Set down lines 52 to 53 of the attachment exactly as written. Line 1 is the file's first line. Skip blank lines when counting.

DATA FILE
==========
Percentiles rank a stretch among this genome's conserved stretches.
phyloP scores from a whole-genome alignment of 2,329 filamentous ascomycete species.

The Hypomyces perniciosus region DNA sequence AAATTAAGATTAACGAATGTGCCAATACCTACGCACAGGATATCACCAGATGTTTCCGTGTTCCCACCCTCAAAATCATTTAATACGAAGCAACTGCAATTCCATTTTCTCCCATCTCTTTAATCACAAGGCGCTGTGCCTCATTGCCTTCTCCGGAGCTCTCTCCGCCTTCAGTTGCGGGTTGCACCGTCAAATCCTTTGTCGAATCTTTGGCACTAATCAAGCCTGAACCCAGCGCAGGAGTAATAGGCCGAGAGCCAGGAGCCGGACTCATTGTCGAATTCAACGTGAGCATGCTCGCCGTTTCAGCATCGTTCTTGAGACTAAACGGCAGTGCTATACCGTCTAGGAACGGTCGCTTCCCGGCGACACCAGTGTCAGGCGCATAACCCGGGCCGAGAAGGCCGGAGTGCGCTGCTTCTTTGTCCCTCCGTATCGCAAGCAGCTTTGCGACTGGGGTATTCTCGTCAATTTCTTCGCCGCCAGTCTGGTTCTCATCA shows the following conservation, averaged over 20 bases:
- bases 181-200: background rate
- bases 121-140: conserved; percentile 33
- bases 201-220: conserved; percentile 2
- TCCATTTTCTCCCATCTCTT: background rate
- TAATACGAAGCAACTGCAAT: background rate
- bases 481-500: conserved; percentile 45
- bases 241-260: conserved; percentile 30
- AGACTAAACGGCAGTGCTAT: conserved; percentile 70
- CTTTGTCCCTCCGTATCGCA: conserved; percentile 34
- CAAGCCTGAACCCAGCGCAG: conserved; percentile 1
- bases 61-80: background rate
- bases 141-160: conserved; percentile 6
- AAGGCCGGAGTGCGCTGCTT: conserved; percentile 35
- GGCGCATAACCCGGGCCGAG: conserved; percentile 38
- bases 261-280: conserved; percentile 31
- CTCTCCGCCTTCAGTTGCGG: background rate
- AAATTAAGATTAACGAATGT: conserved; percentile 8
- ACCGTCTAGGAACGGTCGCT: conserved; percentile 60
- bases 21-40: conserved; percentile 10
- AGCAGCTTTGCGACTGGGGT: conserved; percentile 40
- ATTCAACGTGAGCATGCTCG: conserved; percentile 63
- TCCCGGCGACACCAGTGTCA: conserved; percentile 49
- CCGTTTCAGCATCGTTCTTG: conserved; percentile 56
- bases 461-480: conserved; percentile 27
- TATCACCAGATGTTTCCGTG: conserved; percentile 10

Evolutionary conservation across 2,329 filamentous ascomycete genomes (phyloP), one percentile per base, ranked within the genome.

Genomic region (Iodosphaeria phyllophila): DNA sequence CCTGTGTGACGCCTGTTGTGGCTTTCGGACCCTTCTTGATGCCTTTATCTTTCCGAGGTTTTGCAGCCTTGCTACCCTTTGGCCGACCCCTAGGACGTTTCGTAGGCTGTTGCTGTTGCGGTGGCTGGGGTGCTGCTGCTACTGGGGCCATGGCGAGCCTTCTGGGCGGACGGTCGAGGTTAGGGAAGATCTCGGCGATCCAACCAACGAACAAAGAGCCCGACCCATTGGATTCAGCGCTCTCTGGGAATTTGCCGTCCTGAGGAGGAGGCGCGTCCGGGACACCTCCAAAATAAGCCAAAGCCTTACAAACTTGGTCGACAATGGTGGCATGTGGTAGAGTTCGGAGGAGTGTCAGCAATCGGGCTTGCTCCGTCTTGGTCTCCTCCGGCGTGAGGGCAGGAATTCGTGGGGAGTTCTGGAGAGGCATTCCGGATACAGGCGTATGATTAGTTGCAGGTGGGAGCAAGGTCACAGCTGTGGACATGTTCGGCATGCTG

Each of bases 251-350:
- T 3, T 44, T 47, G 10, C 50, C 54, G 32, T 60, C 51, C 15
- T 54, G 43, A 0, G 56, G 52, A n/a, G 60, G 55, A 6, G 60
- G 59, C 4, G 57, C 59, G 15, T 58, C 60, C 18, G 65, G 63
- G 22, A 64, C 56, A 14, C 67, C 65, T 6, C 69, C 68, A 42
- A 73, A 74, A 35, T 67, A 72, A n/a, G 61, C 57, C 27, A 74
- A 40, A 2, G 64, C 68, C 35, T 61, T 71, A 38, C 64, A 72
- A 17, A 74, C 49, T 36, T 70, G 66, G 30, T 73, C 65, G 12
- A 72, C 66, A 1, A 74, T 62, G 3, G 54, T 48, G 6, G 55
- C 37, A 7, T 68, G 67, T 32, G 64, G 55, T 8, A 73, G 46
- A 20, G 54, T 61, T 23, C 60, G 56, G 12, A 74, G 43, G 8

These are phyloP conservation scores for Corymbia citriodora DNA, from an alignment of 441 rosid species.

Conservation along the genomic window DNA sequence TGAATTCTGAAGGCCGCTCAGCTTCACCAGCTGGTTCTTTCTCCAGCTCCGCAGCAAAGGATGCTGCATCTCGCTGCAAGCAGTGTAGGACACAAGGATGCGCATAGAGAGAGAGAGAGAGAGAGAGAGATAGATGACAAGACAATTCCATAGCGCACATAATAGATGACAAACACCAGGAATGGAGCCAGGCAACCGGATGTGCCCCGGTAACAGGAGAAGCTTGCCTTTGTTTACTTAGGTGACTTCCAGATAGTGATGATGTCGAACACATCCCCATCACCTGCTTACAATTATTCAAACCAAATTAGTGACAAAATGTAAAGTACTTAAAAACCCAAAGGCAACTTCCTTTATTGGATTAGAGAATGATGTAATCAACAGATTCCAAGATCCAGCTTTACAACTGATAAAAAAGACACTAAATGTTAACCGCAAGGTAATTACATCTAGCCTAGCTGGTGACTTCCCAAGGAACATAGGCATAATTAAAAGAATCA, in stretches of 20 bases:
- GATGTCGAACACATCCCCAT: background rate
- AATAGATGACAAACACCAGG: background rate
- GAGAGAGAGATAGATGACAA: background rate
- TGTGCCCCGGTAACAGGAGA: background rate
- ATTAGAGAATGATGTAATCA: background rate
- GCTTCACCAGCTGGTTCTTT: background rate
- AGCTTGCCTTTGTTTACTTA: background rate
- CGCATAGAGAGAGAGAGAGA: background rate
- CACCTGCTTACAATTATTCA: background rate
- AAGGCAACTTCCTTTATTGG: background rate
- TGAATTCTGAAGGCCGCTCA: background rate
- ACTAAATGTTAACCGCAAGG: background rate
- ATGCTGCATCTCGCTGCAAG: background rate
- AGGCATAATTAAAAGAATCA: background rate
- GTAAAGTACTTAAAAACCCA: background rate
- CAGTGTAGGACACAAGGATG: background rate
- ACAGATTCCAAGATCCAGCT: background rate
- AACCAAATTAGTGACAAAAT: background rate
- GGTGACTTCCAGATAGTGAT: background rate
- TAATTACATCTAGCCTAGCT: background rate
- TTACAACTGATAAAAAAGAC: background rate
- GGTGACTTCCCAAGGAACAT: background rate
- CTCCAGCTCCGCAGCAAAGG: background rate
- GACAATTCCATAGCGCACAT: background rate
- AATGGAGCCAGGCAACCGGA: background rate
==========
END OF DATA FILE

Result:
- CACCTGCTTACAATTATTCA: background rate
- AAGGCAACTTCCTTTATTGG: background rate